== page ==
“The company is here to stay,” Shelton says. “This is a difficult period, as it is for many other organizations. But there are no problems that can’t be fixed. The company probably has relied on too narrow a donor pool. We need to expand that base and get more people excited about what Iain is doing here.”
Webb is particularly eager to find donors to increase the company’s Live Music Endowment Fund, which was established by Ed and Elaine Keating, and which now stands at approximately $550,000. Money from that fund allowed the company to hire an orchestra for Giselle, which added greatly to the magic of the performances.
Most ballet fans I talk to are impressed with Webb’s accomplishments, and with the attention the company is getting. The New York Times rarely sends its critics to review a regional ballet company, so it was quite a coup for Sarasota Ballet to get a rave Times review of a program of works by Sir Frederick Ashton last season.
Some have grumbled, however, that the company hasn’t done enough classical pieces under Webb. Others have complained that Webb hasn’t reprised works by Robert de Warren, the company’s former director.
But Webb says he purposely waited to do classic works like Giselle until he felt the company was at the level to do them properly. And this season, Webb did invite De Warren back to stage his version of The Nutcracker.
“The fact I haven’t done Robert’s works is not a case of disrespect, not at all,” he says. “Robert didn’t bring back works by [his predecessor] Eddy Toussaint, after all. It’s simply that I have my own vision. I came here to do things I feel passionate about.”
Sarasota Ballet will perform Feb. 19-21 at the Mertz Theatre in the FSU Center for the Performing Arts. For program and ticket information, go to sarasotaballet.org.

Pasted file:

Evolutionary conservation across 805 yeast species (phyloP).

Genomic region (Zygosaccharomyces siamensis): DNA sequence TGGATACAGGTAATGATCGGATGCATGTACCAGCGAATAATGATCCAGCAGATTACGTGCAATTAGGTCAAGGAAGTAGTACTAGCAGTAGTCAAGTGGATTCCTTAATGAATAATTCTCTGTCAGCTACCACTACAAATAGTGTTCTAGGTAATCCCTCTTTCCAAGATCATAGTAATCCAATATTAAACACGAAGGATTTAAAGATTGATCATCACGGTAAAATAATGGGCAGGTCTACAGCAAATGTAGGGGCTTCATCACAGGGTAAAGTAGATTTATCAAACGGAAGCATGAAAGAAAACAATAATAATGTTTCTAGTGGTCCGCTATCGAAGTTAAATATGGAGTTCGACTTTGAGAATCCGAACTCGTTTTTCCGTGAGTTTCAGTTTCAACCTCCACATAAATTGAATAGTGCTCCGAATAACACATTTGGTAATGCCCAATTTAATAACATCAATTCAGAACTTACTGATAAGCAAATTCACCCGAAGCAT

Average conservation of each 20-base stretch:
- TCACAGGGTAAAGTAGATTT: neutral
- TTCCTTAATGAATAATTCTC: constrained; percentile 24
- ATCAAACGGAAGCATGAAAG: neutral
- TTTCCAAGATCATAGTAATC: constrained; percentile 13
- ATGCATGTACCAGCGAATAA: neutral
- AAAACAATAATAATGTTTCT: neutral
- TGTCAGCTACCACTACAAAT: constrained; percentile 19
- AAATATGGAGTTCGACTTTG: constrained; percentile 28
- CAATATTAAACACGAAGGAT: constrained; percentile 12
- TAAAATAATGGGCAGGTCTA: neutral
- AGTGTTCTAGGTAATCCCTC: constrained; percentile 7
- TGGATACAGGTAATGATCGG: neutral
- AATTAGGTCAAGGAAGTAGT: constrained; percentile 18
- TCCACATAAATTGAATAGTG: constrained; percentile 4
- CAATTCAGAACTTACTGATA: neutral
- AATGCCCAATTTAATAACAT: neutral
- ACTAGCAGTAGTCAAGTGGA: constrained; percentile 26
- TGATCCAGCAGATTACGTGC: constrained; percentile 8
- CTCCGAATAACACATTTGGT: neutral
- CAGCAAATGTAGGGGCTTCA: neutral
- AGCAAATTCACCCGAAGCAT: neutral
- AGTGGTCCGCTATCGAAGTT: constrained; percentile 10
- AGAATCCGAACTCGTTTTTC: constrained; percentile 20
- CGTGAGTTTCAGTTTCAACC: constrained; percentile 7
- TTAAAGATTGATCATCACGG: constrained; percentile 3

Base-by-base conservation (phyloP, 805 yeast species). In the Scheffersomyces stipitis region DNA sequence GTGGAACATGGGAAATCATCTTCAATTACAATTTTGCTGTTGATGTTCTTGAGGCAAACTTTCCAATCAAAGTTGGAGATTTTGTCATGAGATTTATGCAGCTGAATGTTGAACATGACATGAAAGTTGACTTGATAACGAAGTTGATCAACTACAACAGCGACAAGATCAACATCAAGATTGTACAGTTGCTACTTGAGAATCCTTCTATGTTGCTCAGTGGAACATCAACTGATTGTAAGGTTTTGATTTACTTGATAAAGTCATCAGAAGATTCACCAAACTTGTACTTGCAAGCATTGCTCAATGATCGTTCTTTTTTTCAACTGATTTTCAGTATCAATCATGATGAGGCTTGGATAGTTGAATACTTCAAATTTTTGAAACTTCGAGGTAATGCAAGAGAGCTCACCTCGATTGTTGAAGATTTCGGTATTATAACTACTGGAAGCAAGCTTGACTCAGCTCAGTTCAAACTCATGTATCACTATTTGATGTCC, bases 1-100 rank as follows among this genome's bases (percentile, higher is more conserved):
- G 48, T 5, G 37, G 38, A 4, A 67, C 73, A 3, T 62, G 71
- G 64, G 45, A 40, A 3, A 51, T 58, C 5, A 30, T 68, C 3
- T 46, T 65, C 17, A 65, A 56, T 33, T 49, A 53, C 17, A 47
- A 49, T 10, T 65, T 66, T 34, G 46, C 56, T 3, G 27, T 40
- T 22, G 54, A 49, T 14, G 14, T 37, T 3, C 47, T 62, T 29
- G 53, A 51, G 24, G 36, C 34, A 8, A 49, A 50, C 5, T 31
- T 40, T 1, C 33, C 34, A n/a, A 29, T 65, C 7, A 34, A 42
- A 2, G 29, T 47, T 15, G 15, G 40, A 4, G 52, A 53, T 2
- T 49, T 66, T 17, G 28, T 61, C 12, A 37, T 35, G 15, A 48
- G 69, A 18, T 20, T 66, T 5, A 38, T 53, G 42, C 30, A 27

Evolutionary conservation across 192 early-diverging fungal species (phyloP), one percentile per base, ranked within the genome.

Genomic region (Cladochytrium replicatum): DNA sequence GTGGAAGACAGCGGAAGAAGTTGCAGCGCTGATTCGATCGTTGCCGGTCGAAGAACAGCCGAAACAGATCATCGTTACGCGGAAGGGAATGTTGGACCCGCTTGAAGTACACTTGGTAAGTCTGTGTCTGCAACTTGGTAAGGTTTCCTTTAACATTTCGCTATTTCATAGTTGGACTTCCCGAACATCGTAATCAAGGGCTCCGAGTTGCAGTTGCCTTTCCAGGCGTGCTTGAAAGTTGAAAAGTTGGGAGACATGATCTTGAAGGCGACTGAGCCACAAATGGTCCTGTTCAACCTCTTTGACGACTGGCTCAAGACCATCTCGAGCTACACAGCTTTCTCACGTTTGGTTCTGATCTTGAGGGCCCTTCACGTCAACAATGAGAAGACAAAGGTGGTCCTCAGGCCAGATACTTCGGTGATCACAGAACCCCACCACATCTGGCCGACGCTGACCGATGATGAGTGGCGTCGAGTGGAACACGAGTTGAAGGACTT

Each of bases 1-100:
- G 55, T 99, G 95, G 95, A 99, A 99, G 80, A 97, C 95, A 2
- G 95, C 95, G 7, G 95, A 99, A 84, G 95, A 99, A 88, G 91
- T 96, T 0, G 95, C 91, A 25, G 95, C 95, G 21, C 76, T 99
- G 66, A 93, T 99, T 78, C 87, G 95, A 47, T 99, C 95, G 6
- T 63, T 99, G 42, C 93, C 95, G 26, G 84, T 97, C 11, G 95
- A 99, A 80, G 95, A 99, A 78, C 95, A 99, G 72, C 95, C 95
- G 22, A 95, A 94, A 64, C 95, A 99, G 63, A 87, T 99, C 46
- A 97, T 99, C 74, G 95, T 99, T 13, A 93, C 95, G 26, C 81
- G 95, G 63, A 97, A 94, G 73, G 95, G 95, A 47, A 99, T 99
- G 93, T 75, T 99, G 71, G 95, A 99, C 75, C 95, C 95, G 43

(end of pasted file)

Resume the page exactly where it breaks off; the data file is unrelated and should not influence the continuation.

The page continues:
Mad About Ringling
By now, it’s old news that graduates of the Ringling College of Art and Design go on to careers with Hollywood’s major animation studios. Ringling alumni have worked on virtually every big animated feature in the past decade, from Toy Story to Up.
But you can enjoy the work of Ringling grads on television, too. Jeremy Cox, who earned a degree in Graphic & Interactive Communication in 2006, created the cool title sequence for AMC’s hit show Mad Men.
The distinctive sequence features a silhouetted version of the main character, Don Draper, seated at his desk smoking a cigarette (this is the ’60s, after all) and floating through the air from the top of the skyscraper that houses the Sterling Cooper ad agency.
Cox has also done title sequences for films like Charlotte’s Web. “There’s something magical about going into a theater and seeing your work projected on a giant screen for a group of strangers,” he told the Ringling magazine Perspectives.
Our editors pick the month’s hottest tickets.
It wouldn’t be February in Sarasota without the acclaimed Sarasota Opera’s winter season, which gets under way Feb. 6 with a double-bill of Cavalleria rusticana and Pagliacci (other opera performances this month include The Magic Flute and Hansel and Gretel). Artistic director Victor DeRenzi conducts opening night, of course. For tickets call 366-8450.
Here’s a rare chance to peek inside the home of LPGA star Paula Creamer. The Legends Bay residence in west Bradenton is the site of the Sarasota Orchestra Association’s Designer Showcase, Feb. 13 through March 7. All 6,500 square feet will be utilized by area designers to show the latest and greatest in trends; special tips and demonstrations every day of the week. Tickets $20; call 953-3434.
Who doesn’t love to see a pug dressed up as Marilyn Monroe or Elvis Presley? It happens every year with the Pug Parade, an event presented by Sarasota Magazine and the Humane Society of Sarasota County (which it benefits) that draws hundreds of doggies and their owners to strut their stuff in hopes of taking home a trophy for best costume and more. Feb. 20 at Lakewood Ranch’s Adventure Park; call 955-4131 ext. 114 or 487-1110.
Florida Studio Theatre brings us the area debut of Lynn Nottage’s Ruined, which won the 2009 Pulitzer Prize. It’s a story of brutalized women coming together at a canteen in the Congo after the horrors of the country’s civil war, but it’s not depressing—although it will be powerful. On the mainstage Feb. 3 through April 3; call 366-9000 for tickets.
evening spent at the Van Wezel
Musical theater junkies know what a treat it is to be entertained by Broadway star Patti LuPone, who’s starred in everything from Evita to Sunset Boulevard to Gypsy. She brings songs from those shows and others to the Van Wezel with Coulda, Woulda, Shoulda!, including tunes she didn’t sing on the Great White Way but would have loved to. At 8 p.m. Feb. 19. For tickets call 953-3368.